A contrary view on the Pulitzers


On Monday, my Washington Post colleagues celebrated winning the Pulitzer Prize for public service along with the Guardian newspaper for their reporting on Edward Snowden’s revelations about the National Security Agency.

On Wednesday, Post columnist Marc Thiessen held a counterdemonstration.

Thiessen, who writes a weekly online column for The Post, hosted an event at the American Enterprise Institute devoted in large part to denouncing the Guardian, The Post and the Pulitzer committee for their actions. Thiessen, also an AEI fellow, said journalists at The Post — “my newspaper,” as he put it — should not have published the articles and had done something “incredibly damaging” to national security.

Thiessen had already written that The Post’s actions broke the law, and there has been healthy debate about the Pulitzer board’s decision. But Thiessen’s guest, British member of Parliament Liam Fox, went further. “What sort of world do we live in where that gets a Pulitzer Prize for public service?” he asked the AEI audience. “An award for public service for possibly the greatest betrayal of our national secrets of all time strikes me as quite bizarre.”

The two kicked around the idea that journalists might be to blame for future terrorist attacks. “If there is another 9/11, another London subway bombing, how is this debate going to look in retrospect?” Thiessen asked.

“You could take a very politically tempting route to say, well, thank you to the newspapers who have helped Mr. Snowden. Thank you to those who have given awards to those who have helped betray our national secrets,” Fox said, before proposing that it’s not time to “get into pointing the finger.”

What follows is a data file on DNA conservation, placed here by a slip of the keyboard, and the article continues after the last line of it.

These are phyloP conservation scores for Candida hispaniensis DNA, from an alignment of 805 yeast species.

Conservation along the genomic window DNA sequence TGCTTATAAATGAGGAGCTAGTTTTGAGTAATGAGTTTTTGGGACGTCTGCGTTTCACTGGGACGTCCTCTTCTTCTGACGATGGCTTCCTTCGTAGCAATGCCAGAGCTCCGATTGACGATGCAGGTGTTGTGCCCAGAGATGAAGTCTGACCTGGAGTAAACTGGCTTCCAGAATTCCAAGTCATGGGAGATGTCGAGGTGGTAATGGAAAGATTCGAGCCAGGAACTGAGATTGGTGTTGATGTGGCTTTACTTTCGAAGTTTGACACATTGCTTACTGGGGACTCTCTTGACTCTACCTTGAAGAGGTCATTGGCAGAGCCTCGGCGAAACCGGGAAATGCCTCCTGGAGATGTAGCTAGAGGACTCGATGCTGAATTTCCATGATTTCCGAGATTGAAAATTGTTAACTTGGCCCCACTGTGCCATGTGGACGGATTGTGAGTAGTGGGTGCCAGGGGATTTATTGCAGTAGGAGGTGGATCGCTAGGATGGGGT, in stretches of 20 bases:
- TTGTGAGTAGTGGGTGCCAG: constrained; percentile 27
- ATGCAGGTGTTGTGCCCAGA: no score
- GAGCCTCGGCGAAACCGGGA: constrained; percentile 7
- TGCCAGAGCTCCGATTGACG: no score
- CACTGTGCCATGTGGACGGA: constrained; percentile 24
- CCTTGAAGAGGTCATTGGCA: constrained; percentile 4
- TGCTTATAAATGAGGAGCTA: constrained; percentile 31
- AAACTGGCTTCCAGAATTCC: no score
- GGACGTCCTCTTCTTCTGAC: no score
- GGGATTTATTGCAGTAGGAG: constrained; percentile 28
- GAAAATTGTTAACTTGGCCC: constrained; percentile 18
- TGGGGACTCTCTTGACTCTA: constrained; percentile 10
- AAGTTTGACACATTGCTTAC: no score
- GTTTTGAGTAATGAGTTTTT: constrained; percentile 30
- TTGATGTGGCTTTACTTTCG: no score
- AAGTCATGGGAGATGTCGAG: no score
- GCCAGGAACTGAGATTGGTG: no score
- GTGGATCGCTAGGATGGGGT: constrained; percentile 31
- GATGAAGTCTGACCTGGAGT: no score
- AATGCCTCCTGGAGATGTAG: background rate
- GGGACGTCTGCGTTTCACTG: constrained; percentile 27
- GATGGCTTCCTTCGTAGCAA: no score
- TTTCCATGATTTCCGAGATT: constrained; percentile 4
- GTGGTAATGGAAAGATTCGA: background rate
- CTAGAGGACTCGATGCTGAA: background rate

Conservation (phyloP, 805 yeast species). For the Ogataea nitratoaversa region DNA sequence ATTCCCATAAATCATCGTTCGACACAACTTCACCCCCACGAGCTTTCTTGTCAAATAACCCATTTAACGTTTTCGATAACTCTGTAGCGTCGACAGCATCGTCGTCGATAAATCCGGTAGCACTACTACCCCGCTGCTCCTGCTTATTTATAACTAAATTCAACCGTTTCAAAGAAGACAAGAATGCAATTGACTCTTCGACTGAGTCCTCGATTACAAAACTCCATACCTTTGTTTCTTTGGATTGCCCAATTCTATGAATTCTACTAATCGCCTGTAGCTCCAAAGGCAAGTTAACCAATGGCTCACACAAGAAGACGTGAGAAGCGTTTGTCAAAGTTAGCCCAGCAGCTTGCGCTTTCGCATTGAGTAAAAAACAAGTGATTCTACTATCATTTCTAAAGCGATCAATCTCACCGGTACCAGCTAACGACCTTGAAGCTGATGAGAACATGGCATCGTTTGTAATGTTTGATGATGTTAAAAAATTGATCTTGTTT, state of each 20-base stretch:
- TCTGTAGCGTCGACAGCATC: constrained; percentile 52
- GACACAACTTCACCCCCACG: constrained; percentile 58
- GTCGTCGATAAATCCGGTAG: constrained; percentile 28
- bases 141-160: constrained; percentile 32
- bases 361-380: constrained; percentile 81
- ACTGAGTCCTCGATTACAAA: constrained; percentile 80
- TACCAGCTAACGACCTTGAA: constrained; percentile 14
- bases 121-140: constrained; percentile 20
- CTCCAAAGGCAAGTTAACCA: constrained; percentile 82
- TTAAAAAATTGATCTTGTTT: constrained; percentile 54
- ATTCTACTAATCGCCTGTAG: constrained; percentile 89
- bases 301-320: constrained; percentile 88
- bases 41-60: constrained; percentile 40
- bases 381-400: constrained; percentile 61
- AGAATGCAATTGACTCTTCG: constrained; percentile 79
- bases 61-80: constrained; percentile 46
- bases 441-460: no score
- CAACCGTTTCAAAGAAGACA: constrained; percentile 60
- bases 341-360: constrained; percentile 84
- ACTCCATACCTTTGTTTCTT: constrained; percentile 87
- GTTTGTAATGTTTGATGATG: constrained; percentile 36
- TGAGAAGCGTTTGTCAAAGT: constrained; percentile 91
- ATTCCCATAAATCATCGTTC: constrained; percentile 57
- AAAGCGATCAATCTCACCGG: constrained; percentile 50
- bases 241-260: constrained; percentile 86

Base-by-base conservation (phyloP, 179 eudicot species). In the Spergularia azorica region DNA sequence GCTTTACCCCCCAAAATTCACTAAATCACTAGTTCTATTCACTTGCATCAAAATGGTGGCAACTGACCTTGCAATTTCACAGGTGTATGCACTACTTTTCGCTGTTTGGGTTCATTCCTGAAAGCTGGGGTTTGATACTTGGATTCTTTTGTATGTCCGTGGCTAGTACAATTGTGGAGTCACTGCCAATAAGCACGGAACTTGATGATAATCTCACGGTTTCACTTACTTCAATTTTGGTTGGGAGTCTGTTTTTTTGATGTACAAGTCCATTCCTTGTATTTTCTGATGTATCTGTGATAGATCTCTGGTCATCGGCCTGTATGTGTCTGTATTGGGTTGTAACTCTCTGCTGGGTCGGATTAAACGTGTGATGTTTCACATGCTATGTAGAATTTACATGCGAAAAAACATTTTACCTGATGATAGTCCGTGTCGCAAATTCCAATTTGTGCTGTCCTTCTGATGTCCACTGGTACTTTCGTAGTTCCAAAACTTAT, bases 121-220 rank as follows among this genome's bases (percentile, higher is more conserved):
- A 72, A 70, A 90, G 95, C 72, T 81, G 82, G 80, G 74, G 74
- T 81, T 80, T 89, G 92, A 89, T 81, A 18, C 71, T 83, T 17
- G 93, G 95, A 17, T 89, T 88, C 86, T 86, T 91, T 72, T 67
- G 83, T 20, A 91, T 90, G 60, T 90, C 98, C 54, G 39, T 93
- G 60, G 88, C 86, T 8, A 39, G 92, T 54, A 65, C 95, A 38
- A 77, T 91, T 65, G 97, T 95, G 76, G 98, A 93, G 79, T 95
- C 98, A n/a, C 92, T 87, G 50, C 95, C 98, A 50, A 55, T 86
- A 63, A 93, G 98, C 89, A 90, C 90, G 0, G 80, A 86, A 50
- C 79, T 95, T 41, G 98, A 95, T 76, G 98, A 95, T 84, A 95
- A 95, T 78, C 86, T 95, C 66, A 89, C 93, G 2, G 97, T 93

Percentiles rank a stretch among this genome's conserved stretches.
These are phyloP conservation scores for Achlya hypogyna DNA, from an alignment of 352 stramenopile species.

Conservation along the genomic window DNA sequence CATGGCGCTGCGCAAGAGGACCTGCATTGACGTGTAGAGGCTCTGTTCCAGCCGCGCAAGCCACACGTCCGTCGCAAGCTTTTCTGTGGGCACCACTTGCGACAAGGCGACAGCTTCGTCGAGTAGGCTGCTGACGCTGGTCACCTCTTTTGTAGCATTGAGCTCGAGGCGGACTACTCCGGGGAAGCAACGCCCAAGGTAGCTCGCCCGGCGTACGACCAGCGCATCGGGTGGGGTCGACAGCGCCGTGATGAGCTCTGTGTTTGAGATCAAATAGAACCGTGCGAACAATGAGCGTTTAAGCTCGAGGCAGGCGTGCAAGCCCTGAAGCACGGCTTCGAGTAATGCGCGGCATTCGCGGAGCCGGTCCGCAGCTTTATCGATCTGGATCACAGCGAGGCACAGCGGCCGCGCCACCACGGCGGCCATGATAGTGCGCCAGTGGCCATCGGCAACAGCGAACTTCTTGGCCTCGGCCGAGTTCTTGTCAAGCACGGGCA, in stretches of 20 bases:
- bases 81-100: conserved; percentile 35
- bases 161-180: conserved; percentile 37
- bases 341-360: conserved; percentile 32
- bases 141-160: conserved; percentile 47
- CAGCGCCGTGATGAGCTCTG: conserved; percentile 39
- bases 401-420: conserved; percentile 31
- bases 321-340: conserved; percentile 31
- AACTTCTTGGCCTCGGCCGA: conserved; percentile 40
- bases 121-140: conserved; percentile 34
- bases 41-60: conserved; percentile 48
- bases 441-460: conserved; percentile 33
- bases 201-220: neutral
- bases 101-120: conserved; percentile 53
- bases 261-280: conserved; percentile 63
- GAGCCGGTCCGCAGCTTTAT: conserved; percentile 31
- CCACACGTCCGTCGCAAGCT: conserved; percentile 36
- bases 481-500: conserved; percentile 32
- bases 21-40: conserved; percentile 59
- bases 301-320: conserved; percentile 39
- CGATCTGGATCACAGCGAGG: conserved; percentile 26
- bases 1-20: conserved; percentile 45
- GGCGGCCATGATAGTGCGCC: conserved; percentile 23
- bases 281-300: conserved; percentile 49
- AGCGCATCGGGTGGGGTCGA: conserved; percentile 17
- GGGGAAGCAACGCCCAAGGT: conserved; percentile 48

But minutes earlier, Fox had said: “The next time when you get a bomb going off in a subway or a marathon, when someone' s child is abducted by a pedophile ring, you might want to thank those who made it easier for those people to do those things.”

Fox didn’t seem to know much about the Snowden dispute on this side of the Atlantic — at one point he confused The Washington Post and the New York Times — and, in any event, he was much more aggrieved by what Glenn Greenwald and the Guardian had done than anything else. But it took some gall for the MP to cross the pond to deliver a lecture on what’s wrong with the public discourse in America.

“Just as I think there is a smug, self-congratulatory element inside the media, which lives in a very limited bubble,” he said, “I think the same applies to Beltway politicians who are obsessed with the internal mechanics of politics and with, let’s face it, abstract political issues.”

The American emphasis on these abstract issues — namely, civil liberties — means that “the penny has not dropped” for Americans the way it has for Britons, who are more tolerant of their spies. Fox said there has been a “Beltway discussion where the media is congratulating itself,” and he asked: “Has anyone shown that any of the surveillance activity has been illegal under the oversight that is set up in the United States under a system that is overseen by Congress? It seems to me that the argument has always been hijacked by libertarian elements in United States politics.”

Thiessen raised the possibility that American conservatives have been “duped” by a “left-wing cabal that is trying to undermine American diplomacy and American intelligence.”